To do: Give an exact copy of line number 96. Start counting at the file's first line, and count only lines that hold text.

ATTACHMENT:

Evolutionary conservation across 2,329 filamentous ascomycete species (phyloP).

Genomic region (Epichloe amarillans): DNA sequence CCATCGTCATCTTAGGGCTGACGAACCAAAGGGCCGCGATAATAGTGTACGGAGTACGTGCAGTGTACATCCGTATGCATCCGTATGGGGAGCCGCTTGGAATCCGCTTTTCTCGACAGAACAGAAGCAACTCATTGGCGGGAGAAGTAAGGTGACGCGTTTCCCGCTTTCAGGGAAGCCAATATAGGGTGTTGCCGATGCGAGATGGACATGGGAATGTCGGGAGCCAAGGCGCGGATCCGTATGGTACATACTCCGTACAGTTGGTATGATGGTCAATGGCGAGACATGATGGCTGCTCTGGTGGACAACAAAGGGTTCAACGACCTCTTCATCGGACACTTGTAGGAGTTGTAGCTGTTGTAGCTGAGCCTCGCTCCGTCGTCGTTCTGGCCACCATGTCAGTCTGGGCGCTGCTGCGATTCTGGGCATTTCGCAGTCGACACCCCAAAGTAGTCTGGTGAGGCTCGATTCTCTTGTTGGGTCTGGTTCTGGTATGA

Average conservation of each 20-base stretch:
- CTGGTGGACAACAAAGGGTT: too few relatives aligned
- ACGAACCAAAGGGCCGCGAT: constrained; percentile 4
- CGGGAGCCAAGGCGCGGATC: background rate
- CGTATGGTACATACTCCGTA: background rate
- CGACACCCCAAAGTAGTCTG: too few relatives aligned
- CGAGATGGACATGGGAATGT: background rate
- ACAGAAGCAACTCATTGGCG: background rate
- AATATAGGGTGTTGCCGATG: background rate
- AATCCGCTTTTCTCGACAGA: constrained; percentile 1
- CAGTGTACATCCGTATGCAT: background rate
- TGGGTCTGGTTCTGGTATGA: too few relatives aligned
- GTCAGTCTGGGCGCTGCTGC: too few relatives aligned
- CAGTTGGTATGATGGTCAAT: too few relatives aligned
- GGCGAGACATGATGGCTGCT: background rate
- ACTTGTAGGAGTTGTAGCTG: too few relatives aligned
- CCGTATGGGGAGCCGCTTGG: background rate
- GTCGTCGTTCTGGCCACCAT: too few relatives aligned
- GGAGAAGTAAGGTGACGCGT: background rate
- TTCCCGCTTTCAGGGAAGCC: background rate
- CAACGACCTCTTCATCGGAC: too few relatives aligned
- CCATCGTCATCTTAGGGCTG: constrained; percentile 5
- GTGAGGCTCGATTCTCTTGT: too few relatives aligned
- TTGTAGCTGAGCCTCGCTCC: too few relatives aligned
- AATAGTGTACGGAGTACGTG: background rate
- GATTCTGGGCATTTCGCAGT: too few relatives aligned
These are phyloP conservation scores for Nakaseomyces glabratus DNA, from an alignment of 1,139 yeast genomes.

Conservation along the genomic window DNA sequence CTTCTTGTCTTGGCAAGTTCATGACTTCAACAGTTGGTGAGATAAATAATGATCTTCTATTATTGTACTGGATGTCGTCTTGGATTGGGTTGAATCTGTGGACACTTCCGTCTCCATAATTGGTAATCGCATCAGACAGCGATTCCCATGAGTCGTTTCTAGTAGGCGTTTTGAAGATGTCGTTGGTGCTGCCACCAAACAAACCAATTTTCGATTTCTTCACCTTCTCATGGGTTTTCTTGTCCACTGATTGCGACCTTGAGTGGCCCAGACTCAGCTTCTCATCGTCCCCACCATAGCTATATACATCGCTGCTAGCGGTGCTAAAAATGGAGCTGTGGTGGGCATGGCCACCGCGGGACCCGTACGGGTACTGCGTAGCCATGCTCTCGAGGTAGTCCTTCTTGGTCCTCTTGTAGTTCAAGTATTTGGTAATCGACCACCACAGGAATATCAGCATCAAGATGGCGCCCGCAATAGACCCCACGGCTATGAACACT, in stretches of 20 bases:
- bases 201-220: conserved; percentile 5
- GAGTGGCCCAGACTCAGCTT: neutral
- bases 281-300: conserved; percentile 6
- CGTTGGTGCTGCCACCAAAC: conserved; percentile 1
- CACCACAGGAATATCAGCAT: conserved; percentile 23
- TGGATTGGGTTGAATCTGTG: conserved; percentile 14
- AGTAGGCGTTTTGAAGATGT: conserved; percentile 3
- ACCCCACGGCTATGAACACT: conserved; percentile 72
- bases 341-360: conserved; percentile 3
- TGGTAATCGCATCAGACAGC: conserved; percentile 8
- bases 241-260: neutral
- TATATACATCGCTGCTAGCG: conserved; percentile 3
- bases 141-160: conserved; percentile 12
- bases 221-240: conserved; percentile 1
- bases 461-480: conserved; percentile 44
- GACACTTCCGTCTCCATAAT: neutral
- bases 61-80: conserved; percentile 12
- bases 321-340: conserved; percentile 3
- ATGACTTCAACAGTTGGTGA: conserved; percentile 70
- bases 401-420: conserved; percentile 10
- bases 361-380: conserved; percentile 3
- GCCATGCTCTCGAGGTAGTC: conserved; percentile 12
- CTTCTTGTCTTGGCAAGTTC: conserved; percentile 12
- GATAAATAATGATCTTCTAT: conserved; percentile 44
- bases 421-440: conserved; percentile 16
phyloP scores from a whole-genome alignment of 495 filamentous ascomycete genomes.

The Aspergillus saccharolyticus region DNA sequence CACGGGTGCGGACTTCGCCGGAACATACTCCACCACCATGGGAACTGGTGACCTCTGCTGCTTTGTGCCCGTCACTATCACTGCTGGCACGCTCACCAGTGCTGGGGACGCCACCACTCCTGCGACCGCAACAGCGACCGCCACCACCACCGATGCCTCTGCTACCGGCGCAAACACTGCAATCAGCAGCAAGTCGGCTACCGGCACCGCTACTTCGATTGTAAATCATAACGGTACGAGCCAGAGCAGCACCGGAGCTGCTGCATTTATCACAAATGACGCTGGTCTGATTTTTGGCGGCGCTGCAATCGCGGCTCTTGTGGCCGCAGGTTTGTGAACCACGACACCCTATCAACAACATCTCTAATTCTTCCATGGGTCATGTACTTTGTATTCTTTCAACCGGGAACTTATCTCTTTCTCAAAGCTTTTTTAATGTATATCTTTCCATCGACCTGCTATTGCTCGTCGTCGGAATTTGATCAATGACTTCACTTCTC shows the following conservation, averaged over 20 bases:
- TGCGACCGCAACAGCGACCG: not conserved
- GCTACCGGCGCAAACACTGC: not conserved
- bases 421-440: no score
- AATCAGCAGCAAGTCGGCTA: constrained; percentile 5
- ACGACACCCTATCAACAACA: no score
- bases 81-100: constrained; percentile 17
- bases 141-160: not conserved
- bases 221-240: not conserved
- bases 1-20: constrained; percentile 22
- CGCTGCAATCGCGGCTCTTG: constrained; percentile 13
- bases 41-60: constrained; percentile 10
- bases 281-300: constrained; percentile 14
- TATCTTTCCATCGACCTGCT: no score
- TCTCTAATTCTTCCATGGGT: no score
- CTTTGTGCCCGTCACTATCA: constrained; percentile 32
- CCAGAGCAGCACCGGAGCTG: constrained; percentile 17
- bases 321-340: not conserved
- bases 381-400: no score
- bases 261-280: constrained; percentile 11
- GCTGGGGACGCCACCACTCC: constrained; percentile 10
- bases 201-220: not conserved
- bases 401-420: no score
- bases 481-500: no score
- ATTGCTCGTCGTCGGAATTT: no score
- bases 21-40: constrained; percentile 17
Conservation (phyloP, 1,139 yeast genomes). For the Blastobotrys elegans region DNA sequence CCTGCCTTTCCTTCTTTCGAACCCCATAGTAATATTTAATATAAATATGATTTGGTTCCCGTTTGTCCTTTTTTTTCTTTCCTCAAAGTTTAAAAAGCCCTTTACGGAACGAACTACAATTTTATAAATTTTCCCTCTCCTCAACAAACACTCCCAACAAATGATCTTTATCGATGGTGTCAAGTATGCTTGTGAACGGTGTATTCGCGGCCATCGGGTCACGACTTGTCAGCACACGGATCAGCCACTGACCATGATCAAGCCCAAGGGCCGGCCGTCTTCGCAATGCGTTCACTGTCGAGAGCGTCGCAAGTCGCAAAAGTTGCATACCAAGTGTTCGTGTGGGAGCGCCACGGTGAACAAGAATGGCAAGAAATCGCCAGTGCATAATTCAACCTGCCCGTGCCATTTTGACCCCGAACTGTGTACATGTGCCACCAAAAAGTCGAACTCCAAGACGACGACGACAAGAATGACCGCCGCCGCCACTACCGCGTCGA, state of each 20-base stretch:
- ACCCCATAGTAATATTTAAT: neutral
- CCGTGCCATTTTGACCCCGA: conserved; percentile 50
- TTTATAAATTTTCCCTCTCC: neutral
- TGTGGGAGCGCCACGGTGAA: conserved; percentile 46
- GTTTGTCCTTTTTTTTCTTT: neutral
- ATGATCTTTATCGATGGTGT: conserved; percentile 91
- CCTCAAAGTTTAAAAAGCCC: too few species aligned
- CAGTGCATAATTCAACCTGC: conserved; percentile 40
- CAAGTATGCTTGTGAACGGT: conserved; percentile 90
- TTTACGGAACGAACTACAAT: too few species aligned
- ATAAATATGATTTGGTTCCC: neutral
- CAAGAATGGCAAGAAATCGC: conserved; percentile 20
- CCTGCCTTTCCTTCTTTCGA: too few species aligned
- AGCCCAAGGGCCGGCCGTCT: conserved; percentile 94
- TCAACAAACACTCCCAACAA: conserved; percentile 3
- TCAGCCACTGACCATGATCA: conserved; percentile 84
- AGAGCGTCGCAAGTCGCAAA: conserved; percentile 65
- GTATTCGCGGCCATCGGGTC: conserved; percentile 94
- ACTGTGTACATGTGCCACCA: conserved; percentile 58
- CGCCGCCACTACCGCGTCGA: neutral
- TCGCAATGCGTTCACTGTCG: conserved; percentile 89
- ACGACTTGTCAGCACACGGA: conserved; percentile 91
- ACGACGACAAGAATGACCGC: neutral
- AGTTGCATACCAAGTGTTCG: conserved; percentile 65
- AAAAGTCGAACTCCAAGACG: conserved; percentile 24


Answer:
- CCTGCCTTTCCTTCTTTCGA: too few species aligned